The most useful speed optimisation tactics for Webflow websites
Speed is the first thing your users will notice when visiting your website. It’s part of the entire experience and that’s why it matters the most. We've colected some tips and tricks based on our own experience with Webflow to help you build faster loading websites.
High performing websites get more traffic, they are ranked higher in search engines and perform better overall when talking about converting users. The good news is that Webflow takes most of the important factors out of the equation and provides an out of the box solution that automatically sets your website up for success.
Here is a short list of the tools that Webflow has integrated into its website builder in order to achieve higher page speed performance results:
- CDN (Content distribution Network)
- Minify CSS, JS & HTML
- Generating cleaner HTML
In fact these built-in automations are what made us transition out website from WordPress to Webflow in the first place.
Apart from benefiting from these tools, as a website designer and developer, you can also implement some strategies in order to further improve your website’s page speed load time.
Image optimisation & compression
Although Webflow can make your images responsive and optimize their size for different devices, that doesn’t mean you don’t have to make sure they are well compressed and optimized beforehand. For example, if you download a single image directly from Unsplash or Pexels and upload it in Webflow you will most probably be fine and not need to optimize further . If you however have 20-30 images on the same page, you will most probably end up with performance issues. Especially, if you are in Admin mode and trying to edit something, it saves the original image and that can result in very slow load time.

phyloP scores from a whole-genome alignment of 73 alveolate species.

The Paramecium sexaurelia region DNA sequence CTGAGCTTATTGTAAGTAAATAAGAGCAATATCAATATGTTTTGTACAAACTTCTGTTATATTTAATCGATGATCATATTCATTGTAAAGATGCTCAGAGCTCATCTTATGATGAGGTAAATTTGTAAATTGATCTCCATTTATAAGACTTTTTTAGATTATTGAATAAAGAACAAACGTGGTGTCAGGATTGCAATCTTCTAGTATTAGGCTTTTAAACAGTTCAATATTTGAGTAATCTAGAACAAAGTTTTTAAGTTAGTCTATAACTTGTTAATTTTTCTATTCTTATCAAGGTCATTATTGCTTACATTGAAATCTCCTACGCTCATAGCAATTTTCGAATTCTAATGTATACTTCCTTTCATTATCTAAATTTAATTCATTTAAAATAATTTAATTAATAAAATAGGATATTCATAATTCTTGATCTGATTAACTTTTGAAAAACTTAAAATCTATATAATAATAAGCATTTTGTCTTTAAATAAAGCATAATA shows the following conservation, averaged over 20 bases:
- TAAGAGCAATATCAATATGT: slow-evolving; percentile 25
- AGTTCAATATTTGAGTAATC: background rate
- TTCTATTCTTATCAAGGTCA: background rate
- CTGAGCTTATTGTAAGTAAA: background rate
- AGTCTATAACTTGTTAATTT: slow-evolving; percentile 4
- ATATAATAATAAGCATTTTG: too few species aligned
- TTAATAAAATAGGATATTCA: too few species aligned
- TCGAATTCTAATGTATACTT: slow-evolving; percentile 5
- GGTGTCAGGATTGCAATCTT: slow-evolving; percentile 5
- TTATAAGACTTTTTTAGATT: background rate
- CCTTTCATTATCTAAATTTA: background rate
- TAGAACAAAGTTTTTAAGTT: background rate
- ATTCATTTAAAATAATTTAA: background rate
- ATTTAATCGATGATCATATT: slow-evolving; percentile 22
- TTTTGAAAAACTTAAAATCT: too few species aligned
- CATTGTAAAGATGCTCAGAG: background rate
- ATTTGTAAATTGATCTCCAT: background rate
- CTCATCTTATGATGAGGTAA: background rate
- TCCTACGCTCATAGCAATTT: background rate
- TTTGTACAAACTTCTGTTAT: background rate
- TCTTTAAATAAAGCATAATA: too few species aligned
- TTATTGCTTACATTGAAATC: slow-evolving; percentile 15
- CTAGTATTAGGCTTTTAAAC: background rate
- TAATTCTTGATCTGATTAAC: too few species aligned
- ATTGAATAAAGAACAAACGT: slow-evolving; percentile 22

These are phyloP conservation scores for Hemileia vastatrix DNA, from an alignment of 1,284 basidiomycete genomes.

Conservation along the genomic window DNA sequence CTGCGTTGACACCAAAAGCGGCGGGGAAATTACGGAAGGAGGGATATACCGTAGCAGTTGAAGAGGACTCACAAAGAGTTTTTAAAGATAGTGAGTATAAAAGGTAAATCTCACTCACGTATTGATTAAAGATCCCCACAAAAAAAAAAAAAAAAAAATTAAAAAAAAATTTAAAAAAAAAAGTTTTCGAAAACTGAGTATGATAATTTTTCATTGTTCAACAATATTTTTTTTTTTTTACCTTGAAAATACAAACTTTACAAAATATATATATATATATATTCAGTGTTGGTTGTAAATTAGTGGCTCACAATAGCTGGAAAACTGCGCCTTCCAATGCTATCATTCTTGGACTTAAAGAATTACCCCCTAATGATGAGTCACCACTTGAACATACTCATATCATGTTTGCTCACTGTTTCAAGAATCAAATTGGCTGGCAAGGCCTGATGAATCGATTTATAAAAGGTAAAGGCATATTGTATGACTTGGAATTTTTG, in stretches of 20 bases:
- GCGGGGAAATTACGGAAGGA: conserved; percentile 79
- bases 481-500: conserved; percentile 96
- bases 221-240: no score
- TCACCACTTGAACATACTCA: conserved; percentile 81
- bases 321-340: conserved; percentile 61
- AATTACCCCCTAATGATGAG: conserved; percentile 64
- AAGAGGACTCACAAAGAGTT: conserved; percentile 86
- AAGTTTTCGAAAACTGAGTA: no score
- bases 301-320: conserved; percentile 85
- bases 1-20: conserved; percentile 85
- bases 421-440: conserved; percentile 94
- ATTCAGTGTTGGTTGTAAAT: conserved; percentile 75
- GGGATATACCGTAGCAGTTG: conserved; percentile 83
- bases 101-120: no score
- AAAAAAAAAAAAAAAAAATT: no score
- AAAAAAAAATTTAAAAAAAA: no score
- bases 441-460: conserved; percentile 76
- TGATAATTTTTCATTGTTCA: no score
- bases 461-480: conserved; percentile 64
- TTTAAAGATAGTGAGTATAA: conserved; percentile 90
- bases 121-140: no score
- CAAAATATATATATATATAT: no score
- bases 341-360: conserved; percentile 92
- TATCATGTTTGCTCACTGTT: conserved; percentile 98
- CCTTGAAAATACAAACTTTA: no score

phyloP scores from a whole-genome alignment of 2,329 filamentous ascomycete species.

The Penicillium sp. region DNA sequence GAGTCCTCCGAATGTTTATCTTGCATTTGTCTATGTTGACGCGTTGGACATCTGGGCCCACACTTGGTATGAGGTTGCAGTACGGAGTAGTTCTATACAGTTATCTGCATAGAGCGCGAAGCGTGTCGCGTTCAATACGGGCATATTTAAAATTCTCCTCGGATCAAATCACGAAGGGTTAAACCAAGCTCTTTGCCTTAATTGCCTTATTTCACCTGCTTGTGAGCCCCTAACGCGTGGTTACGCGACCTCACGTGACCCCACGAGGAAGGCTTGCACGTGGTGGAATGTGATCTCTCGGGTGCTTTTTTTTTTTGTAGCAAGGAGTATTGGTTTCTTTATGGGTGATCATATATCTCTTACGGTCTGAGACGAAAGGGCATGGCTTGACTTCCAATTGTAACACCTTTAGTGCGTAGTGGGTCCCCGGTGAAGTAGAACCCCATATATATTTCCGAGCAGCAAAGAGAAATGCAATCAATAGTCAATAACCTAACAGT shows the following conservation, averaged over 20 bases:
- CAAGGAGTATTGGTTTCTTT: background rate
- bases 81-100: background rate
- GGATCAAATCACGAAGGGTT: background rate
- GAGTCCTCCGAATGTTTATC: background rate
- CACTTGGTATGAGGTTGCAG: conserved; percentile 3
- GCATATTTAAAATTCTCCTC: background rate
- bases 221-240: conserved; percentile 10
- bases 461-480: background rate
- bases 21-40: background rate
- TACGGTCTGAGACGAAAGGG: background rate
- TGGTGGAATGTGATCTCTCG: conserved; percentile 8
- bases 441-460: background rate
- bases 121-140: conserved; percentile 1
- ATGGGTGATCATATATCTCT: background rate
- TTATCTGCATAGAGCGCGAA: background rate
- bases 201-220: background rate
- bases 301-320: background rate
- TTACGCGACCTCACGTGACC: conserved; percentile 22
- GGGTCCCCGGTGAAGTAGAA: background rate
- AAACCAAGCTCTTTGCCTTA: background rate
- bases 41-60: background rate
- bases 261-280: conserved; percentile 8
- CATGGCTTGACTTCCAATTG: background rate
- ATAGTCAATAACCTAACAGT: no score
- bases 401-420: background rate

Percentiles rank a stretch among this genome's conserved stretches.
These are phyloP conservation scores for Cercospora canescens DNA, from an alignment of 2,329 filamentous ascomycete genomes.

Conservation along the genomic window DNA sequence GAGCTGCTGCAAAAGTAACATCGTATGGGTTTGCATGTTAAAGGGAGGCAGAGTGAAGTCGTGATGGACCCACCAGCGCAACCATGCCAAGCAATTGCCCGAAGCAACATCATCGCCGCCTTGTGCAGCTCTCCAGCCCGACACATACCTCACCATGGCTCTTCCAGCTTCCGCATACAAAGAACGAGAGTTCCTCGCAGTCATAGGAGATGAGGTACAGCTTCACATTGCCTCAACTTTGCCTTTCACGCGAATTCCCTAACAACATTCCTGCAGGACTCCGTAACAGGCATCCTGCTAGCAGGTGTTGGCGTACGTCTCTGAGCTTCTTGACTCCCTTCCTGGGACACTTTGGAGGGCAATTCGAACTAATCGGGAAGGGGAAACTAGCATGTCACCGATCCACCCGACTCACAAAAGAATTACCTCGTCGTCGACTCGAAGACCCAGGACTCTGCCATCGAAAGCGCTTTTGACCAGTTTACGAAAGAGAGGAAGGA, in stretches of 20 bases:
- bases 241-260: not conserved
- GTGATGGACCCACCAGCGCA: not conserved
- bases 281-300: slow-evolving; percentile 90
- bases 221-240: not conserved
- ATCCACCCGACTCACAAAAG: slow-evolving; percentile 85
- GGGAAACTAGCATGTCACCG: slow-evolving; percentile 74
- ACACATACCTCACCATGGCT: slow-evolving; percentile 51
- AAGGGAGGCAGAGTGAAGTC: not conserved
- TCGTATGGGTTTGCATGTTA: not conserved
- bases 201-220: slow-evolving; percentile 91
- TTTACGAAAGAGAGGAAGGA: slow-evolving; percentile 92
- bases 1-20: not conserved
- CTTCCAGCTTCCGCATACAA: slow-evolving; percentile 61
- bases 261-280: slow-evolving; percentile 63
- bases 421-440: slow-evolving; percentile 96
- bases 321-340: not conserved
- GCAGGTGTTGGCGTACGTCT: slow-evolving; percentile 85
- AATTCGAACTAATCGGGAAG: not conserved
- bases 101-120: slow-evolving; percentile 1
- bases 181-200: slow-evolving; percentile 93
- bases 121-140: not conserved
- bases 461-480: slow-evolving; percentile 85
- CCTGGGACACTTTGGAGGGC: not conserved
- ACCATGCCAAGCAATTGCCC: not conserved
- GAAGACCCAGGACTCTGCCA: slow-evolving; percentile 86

What format to use? PNG vs JPEG vs SVG
You’ll probably use JPEG for all photography related graphics that don’t have transparent backgrounds or elements in them. You can make your image borders rounded in Webflow so don’t be deceived by the fact something has a border radius and it should be exported with it. The proper way is to export it without border radius and do it afterwards in Webflow. This way you can guarantee if someone replaces the image, it will remain with the same border radius.
Every image that uses alpha channel or transparency falls into the PNG category. It doesn’t have such compression as JPEG and is often used for interface elements (screens, mockups, UI) where you don’t want the things to get blurry. Usually, this is what happens when you use JPEG.
All vector graphics should be converted into SVG before being uploaded to Webflow. These will be your Icons, logos, and any other elements which you would incorporate as part of your design. This is the smallest possible format and if you have vector elements you should definitely use SVG.
After deciding the format, make sure to export it no more than 2X of the required image size. 2X is good for retina displays. For example, if your original image is 500x500px, you can export your asset in 1000x1000px but no bigger than that.
After exporting it, we recommend using a service like TinyPNG to compress further.
Lazy load images
To make websites load faster, Webflow have turned the lazy load on by default. This feature “instructs” the browser you are using to not load the image before a user has scrolled through the section it’s positioned in.
However, the only time you need to turn this option off is for all above the fold images as you will probably want them to load immediately when the website loads.